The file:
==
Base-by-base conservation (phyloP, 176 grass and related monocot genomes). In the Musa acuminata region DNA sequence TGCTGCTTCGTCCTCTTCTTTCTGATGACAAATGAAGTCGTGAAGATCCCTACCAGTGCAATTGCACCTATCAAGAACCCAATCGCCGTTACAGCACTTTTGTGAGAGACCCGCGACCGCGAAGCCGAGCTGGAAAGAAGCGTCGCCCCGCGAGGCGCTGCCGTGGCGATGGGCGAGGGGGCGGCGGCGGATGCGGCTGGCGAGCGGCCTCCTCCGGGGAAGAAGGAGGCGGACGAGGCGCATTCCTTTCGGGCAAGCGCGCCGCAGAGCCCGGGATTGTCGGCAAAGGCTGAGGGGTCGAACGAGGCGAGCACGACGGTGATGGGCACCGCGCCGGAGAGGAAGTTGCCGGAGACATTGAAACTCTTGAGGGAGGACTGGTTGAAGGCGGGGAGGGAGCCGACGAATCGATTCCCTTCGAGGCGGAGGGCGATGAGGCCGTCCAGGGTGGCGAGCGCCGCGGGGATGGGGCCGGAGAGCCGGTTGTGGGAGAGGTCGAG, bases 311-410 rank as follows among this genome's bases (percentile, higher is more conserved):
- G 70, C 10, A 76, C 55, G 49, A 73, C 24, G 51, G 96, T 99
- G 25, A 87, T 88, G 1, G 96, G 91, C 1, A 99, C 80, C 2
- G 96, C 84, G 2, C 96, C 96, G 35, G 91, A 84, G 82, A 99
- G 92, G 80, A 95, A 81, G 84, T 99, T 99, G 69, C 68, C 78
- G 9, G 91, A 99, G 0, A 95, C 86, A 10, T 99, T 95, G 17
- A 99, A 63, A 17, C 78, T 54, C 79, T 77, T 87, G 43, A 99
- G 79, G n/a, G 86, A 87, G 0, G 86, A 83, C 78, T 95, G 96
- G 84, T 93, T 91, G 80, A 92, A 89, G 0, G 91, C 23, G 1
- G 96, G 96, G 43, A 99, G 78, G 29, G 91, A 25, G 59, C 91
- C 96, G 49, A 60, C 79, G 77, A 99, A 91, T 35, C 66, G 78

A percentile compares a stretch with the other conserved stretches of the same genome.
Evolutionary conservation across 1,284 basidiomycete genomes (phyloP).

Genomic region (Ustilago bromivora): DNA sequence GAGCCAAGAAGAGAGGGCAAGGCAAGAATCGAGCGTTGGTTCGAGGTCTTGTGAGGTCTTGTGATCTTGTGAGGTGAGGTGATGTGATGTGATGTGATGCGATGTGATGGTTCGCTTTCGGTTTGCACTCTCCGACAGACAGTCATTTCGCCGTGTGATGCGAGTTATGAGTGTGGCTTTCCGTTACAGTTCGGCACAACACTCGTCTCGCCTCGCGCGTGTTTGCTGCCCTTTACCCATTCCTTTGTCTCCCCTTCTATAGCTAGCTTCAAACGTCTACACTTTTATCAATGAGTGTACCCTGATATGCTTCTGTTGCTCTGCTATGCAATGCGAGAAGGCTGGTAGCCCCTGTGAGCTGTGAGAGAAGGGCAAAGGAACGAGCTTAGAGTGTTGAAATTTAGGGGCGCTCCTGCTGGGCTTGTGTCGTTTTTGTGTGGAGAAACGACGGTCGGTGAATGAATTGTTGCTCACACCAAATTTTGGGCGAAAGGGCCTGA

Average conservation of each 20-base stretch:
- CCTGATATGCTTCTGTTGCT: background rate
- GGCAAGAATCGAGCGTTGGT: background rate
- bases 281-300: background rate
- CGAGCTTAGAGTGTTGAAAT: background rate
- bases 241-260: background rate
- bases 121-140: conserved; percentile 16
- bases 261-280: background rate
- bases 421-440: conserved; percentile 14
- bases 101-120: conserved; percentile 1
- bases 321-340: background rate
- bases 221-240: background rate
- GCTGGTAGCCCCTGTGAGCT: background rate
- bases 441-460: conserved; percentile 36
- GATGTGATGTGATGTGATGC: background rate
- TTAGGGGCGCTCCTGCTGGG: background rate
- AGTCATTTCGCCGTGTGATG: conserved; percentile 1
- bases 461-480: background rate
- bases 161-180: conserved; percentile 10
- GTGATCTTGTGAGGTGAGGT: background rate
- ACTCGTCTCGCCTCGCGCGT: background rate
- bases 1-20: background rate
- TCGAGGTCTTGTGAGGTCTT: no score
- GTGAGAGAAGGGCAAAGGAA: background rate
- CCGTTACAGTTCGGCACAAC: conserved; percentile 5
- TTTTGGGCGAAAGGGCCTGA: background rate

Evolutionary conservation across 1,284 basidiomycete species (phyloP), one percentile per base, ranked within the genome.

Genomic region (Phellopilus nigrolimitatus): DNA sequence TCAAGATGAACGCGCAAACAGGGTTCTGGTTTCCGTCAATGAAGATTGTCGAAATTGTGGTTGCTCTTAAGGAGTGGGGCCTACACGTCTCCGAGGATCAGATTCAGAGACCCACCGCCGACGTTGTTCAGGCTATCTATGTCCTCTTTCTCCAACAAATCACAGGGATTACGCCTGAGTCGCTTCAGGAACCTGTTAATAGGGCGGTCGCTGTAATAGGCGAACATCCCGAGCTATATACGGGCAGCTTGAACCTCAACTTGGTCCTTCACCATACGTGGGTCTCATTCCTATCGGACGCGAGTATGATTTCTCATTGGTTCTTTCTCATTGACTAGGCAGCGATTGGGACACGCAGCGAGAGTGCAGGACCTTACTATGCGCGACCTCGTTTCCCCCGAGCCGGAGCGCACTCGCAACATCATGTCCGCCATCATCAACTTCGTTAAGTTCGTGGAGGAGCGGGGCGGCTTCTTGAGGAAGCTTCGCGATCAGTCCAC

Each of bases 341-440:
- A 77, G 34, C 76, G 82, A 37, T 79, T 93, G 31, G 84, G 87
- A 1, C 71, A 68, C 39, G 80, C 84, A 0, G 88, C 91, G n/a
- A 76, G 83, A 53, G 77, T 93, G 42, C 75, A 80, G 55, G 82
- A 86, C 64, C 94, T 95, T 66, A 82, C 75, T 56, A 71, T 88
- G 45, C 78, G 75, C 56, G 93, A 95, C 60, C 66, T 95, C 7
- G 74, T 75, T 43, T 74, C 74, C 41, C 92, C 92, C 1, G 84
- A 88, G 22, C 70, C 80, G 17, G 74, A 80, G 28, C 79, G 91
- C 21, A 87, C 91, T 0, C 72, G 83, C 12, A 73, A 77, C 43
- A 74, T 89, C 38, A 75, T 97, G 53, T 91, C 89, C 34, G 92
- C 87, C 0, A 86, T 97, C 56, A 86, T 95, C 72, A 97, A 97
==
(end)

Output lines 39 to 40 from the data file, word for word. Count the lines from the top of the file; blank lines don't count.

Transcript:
- CCGTTACAGTTCGGCACAAC: conserved; percentile 5
- TTTTGGGCGAAAGGGCCTGA: background rate